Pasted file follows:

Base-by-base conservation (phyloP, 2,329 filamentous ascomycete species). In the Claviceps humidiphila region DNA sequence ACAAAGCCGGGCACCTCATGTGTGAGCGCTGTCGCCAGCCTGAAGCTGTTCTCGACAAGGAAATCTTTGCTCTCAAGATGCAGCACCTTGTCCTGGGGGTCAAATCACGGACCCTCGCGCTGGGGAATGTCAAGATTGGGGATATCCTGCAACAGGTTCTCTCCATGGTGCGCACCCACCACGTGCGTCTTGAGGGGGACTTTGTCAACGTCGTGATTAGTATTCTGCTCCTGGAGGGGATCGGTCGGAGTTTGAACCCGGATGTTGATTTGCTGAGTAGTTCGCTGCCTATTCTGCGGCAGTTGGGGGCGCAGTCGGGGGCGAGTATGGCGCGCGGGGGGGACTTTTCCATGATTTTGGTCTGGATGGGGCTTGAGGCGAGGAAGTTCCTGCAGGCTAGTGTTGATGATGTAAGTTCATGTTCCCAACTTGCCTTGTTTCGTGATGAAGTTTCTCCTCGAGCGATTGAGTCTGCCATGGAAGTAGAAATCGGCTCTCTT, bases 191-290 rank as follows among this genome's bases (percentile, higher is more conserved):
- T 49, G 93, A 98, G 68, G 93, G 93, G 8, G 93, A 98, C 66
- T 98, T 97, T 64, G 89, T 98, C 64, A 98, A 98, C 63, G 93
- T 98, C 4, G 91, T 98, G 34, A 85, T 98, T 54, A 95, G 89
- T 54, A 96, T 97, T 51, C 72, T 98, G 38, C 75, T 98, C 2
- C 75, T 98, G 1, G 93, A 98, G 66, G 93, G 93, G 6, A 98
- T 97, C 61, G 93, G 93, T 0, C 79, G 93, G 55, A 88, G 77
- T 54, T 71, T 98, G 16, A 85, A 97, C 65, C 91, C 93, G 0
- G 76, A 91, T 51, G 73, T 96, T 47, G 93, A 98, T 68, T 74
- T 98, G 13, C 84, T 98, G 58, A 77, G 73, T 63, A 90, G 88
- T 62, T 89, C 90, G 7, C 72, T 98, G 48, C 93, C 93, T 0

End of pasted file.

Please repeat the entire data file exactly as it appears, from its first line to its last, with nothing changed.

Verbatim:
Base-by-base conservation (phyloP, 2,329 filamentous ascomycete species). In the Claviceps humidiphila region DNA sequence ACAAAGCCGGGCACCTCATGTGTGAGCGCTGTCGCCAGCCTGAAGCTGTTCTCGACAAGGAAATCTTTGCTCTCAAGATGCAGCACCTTGTCCTGGGGGTCAAATCACGGACCCTCGCGCTGGGGAATGTCAAGATTGGGGATATCCTGCAACAGGTTCTCTCCATGGTGCGCACCCACCACGTGCGTCTTGAGGGGGACTTTGTCAACGTCGTGATTAGTATTCTGCTCCTGGAGGGGATCGGTCGGAGTTTGAACCCGGATGTTGATTTGCTGAGTAGTTCGCTGCCTATTCTGCGGCAGTTGGGGGCGCAGTCGGGGGCGAGTATGGCGCGCGGGGGGGACTTTTCCATGATTTTGGTCTGGATGGGGCTTGAGGCGAGGAAGTTCCTGCAGGCTAGTGTTGATGATGTAAGTTCATGTTCCCAACTTGCCTTGTTTCGTGATGAAGTTTCTCCTCGAGCGATTGAGTCTGCCATGGAAGTAGAAATCGGCTCTCTT, bases 191-290 rank as follows among this genome's bases (percentile, higher is more conserved):
- T 49, G 93, A 98, G 68, G 93, G 93, G 8, G 93, A 98, C 66
- T 98, T 97, T 64, G 89, T 98, C 64, A 98, A 98, C 63, G 93
- T 98, C 4, G 91, T 98, G 34, A 85, T 98, T 54, A 95, G 89
- T 54, A 96, T 97, T 51, C 72, T 98, G 38, C 75, T 98, C 2
- C 75, T 98, G 1, G 93, A 98, G 66, G 93, G 93, G 6, A 98
- T 97, C 61, G 93, G 93, T 0, C 79, G 93, G 55, A 88, G 77
- T 54, T 71, T 98, G 16, A 85, A 97, C 65, C 91, C 93, G 0
- G 76, A 91, T 51, G 73, T 96, T 47, G 93, A 98, T 68, T 74
- T 98, G 13, C 84, T 98, G 58, A 77, G 73, T 63, A 90, G 88
- T 62, T 89, C 90, G 7, C 72, T 98, G 48, C 93, C 93, T 0